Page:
, then turn it off when you get a message from keyup
The next small patch feeds the output of a key
object to an object called numkey
. This is a very convenient object that allows you to work with numeric keyboard input in the integer domain. Start by typing in a few numbers – you will see them being accumulated into a number from the right-hand outlet. If you hit the return
key, you will see that the number is reported as an integer from the left outlet. This means that the numkey
object is performing all of the accumulation and translation of keyboard values into a numeric outlet. Note that this patch is limited to integer output; if you want a floating point output, you would need to add a floating-point argument (like 0.0) to the numkey
object to tell it to respect the decimal point and report floating-point output.
Finally, the right-most patch shows an object called mousefilter
in action. When we click and drag the upper slider
, we see that no output is generated until the mouse button is released. This is another convenience object that can be used to limit the generation of unwanted intermediate data. In this case, you may not want to perform any action until the movement of the slider
is complete. By funneling the slider
object's output through mousefilter
, all output is suppressed until the mouse button is released.
Let's use some of these objects and techniques to create a patch that works "intelligently" based on keyboard and mouse activity. Create two metro
objects with arguments of , and connect button
objects to their outlets – these will be our test subjects. Using the left-most patch as a starting point, connect the left-most outlet of mousestate
(which reports the mouse button state) to the left inlet of the two metro
objects. Lock the patch and verify that pressing the mouse button turns on the metro
objects, and releasing them causes the metro
objects to stop.
Next, let’s track the horizontal mouse position using a slider
. Add a slider
to the patch, and connect it to the second outlet of mousestate
. In order to have this make sense, we will need to change the range of the slider
. Use the message (or use the Object Inspector) to change the maximum range of the slider to the width of your screen in pixels – this will be something like , , or (depending on the resolution of your screen). Now, if you turn on the metro
object polling the mousestate
, you should see the slider move in tandem with horizontal movements of your mouse.
Let's use this value to control the output speed of the two metro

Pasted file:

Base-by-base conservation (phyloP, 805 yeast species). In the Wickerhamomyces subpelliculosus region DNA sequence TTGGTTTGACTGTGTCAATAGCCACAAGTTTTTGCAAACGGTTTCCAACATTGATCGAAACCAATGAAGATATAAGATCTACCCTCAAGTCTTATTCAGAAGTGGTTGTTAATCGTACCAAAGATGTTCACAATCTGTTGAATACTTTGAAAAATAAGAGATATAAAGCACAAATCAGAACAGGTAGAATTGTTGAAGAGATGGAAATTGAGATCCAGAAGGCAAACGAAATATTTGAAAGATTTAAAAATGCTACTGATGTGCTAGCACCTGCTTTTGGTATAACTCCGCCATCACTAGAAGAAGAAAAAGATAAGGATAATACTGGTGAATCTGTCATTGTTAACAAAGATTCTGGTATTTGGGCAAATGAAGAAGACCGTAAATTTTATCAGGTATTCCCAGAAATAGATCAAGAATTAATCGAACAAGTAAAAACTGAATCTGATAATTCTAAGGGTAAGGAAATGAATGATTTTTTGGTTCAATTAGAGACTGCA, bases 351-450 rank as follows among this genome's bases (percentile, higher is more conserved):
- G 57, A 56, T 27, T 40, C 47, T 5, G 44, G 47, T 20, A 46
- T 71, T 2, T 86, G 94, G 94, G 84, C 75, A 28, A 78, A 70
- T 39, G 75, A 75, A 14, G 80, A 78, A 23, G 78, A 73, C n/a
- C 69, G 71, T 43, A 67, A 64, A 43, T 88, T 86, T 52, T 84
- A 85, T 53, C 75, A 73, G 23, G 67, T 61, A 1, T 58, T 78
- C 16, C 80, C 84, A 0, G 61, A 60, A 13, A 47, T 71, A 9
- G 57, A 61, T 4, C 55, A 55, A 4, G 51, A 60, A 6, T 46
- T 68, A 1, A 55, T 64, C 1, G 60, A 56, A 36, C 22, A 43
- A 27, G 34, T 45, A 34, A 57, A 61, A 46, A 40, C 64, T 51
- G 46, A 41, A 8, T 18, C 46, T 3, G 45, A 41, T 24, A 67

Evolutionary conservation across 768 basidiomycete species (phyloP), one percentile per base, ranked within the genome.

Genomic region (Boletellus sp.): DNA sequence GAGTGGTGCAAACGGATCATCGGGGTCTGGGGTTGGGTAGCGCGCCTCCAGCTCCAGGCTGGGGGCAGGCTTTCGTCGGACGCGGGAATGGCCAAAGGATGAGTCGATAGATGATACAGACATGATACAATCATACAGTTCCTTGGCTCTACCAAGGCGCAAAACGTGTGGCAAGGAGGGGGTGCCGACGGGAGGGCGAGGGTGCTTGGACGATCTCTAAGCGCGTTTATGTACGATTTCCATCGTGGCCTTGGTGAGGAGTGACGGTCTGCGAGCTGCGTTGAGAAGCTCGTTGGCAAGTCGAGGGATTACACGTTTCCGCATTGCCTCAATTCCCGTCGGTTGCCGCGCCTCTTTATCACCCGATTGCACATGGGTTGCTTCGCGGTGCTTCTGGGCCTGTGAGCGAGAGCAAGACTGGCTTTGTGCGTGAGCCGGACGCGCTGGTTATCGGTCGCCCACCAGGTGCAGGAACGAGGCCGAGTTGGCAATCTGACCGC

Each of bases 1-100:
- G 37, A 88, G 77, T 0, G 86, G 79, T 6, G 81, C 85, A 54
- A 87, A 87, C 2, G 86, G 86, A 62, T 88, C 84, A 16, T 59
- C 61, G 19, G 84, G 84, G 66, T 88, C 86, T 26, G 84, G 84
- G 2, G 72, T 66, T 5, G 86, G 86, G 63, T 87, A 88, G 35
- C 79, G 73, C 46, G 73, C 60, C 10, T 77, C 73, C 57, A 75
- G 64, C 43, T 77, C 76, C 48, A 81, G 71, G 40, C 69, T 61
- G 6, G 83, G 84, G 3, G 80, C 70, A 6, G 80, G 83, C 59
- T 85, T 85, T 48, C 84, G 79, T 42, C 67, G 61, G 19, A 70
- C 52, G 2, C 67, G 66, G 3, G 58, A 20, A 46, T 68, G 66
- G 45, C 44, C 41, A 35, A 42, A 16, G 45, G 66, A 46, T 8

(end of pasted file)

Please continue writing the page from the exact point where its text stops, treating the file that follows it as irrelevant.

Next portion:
objects. Connect the outlet of the slider to the right inlet of the first metro
you created. Now, as you move the mouse (with the button held down), you will see the speed of the first metro
change based on the mouse's current position. Let's also use the slider to control the second metro
object's speed, but scaled using a math operator. Add a object to the patch with an argument of , and connect it between the slider
and the second metro
object’s right inlet. Now, as you move the mouse (and press the mouse button), you will see that the second metro
takes twice as long to fire as the first, but both are being controlled by the mouse position.
Finally, lets use the keyboard to change the scale of that numkey
object's left outlet (the one that only reports values after the return key is hit), we can connect it to the right inlet of the *
object. Now, we can change the scaling of the second metro
by entering in a number using the number keys – and do so without having to click on the number
box to make the change. You can test this by entering a number (try for example), hitting return, then testing the mouse click function. You should see the metro
objects respond to the current mouse position.
object. Using the output of the
This tutorial shows how the computer itself can be used as a controller for your Max patch. Rather than depending solely on user interface elements, you can query the mouse and keyboard directly, and use the resultant values to alter the actions of your work.
Convert integers to ASCII characters
Report key presses on the computer keyboard
Report key releases on the computer keyboard
Report modifier key presses on the computer keyboard
Report the status and location of the mouse
Pass numbers only when the mouse button is up
Interpret numbers typed on the computer keyboard